I often get asked about the unusual spelling of my name. More and more, it seems, I meet others with unusual names too. Recently I met a terrific one.
At a board meeting I was leading a few months ago, an invited guest began his presentation. As he did so, one of his comments caught me off guard. “I decided to change my first name to honor my dad, Edgar.”
He once had a nice ordinary name: John. Now his preferred first name is John Edgar.
Ever since I can remember, I wanted an ordinary name. Initially, my name was ordinary: L-A-R-R-Y. That’s the way the nurse spelled it on my birth certificate until my dad asked her to change it to its present spelling. Why he did that remained a mystery until many years later, after I had named children of my own. It was then, and only by the winsome coaxing of my wife, that he disclosed that I was the namesake of a fellow comrade he served with in World War II.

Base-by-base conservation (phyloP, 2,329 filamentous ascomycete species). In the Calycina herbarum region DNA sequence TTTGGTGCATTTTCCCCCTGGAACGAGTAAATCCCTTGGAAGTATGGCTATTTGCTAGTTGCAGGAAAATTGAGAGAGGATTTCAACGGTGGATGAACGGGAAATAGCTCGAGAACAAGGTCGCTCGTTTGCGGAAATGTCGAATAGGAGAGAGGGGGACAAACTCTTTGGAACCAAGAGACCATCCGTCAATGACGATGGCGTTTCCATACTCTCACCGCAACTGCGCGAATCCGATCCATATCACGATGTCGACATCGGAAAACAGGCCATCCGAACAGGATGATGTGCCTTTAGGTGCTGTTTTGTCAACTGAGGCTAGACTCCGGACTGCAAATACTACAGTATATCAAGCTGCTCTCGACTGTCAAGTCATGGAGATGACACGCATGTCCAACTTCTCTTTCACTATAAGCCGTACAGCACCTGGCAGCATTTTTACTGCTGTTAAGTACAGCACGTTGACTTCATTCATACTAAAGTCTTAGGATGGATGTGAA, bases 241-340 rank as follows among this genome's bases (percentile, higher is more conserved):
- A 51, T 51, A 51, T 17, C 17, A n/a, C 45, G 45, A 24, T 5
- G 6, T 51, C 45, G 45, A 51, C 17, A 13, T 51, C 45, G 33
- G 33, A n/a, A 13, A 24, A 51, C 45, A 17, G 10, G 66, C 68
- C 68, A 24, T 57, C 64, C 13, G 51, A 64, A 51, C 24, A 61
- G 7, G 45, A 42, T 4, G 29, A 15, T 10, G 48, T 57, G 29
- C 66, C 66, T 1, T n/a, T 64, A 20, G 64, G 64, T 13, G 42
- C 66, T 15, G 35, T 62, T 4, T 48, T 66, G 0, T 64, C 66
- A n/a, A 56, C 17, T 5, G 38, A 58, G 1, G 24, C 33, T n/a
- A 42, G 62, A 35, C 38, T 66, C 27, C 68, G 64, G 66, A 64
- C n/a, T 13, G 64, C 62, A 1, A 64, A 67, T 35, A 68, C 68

Up to that point, I had thought often about changing my name. In high school, I even tried to get my friends to call me “LJ” (my first and middle initials). But that was short-lived. LJ doesn’t exactly roll off the tongue and I was not enough of a tough guy to enforce it. Nor did I have a middle name to tell the world, as many kids do when they favor one name over another. I was given an initial only; presumably an abbrievated reference to my father’s name, Joseph.
I’ve since come to accept the peculiar spelling of my name. No longer do I correct people when they pronounce the “e” long as in “peer” rather than “pear.” With a rimshot you might say I’ve grown less leery. What once was forefront in my thinking slipped into the subconscious. Until I met John Edgar.
The commitment he demonstrated to honor his dad by taking on his name struck a chord with me, particularly because he adopted such an untrendy one. Naming one’s prodigy is among the most profound things a father does. And John Edgar returned the favor, not by naming his father, but by carrying his dad’s unconventional name everywhere he goes.
While I have no plans to change my name, John Edgar’s action made me think less about shedding the vestiges of my dad’s influence and more about amplifying them.
How will you honor dad this Father’s Day?